If the Russian government is trying to insert chaos into the U.S. presidential election — as unidentified FBI officials tell The New York Times — it seems to be doing a pretty good job, especially regarding Russian meddling in the election. After FBI Director James Comey unexpectedly inserted himself in the presidential race to announce new emails potentially related to Hillary Clinton's email server, some Democrats urged him to be similarly forthcoming about any investigation into Donald Trump's alleged connections to Russia.

On Monday, several news outlets reported that Comey had opposed the U.S. publicly blaming Russia for meddling in the election out of concern that doing so a month away from the election would make the FBI seem partisan. Also, Slate disclosed a story several reporters and the FBI had been chasing about odd secret communications between a Trump Organization server and servers owned by Russia's powerful Kremlin-linked Alfa Bank. FBI officials tell The New York Times that the FBI "ultimately concluded that there could be an innocuous explanation, like a marketing email or spam, for the computer contacts."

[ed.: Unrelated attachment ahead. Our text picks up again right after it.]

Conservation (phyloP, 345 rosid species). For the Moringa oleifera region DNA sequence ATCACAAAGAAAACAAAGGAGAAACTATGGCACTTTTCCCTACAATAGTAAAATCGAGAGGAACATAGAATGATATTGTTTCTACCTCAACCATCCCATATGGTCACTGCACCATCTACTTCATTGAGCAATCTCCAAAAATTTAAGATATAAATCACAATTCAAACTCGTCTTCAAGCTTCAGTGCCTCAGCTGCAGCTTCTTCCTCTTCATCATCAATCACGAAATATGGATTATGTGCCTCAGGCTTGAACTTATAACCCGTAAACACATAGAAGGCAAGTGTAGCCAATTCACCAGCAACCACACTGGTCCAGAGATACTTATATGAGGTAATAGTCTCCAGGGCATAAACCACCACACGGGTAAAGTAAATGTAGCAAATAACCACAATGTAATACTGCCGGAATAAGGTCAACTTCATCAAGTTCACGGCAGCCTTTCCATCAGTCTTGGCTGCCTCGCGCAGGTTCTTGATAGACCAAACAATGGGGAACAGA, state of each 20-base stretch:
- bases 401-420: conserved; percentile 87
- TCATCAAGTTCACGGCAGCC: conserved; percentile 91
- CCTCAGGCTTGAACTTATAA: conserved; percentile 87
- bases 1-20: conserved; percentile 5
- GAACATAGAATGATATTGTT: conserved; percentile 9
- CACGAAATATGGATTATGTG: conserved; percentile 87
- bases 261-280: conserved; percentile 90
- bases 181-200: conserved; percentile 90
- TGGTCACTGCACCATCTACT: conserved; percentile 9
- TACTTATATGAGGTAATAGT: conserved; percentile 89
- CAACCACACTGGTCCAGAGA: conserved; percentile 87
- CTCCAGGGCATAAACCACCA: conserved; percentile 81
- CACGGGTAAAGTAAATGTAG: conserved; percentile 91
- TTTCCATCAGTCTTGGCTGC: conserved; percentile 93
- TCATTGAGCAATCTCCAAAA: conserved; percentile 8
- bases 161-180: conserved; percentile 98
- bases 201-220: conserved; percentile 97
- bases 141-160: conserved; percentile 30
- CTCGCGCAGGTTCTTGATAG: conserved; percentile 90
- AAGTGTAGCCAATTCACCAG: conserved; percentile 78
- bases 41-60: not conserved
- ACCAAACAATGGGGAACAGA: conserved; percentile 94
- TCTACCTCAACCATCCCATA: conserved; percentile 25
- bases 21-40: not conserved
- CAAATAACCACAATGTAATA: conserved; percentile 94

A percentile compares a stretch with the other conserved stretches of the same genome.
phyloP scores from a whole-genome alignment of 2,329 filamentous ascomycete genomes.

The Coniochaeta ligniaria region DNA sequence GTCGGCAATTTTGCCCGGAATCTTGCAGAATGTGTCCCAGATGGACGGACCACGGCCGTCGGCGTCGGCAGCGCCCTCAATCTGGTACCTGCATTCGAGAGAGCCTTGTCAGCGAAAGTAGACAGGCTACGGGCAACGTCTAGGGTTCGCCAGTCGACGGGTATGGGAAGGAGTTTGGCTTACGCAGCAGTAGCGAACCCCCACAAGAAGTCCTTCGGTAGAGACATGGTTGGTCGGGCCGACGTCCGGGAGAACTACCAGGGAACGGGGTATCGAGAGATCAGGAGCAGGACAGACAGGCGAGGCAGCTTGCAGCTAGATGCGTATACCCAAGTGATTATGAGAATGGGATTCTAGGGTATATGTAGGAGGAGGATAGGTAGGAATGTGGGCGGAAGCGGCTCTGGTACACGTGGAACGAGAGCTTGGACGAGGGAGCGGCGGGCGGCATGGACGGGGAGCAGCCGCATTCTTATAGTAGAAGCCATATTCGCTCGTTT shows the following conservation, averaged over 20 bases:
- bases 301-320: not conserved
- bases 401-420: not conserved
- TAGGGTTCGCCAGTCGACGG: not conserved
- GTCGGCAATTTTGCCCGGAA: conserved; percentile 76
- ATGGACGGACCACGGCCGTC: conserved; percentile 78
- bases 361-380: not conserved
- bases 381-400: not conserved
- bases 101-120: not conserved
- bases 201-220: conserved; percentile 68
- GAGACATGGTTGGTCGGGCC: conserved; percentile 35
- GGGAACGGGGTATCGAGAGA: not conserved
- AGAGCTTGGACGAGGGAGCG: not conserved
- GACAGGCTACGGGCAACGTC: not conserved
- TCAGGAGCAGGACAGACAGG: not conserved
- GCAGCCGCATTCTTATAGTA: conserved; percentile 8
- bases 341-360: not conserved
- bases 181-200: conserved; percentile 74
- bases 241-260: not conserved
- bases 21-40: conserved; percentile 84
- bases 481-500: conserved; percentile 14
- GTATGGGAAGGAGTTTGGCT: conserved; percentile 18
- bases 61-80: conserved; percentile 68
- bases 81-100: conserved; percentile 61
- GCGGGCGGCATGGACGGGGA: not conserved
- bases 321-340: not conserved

Overall, the Times article appears to pour cold water on suggestions that Trump has ties to Russian President Vladimir Putin. The FBI did open a wide-ranging investigation into Trump, his inner circle, and Russia, The New York Times reports, but "law enforcement officials say that none of the investigations so far have found any conclusive or direct link between Mr. Trump and the Russian government. And even the hacking into Democratic emails, FBI and intelligence officials now believe, was aimed at disrupting the presidential election rather than electing Mr. Trump." Trump, in this analysis, appears to be an unwitting beneficiary of Russian Democrat-hacking.

The Russian government's "direct goal is not to support the election of Mr. Trump, as many Democrats have asserted, but rather to disrupt the integrity of the political system and undermine America's standing in the world more broadly," The Times reports, citing officials. At Mother Jones, David Corn reported on notes from a credible "former senior intelligence officer for a Western country who specialized in Russian counterintelligence" whose sources say the "Russian regime has been cultivating, supporting, and assisting Trump for at least 5 years," and that that Russian intelligence had "compromised" Trump during his visits to Moscow and could "blackmail him." You can read Corn's report at Mother Jones and the FBI account at The New York Times. Peter Weber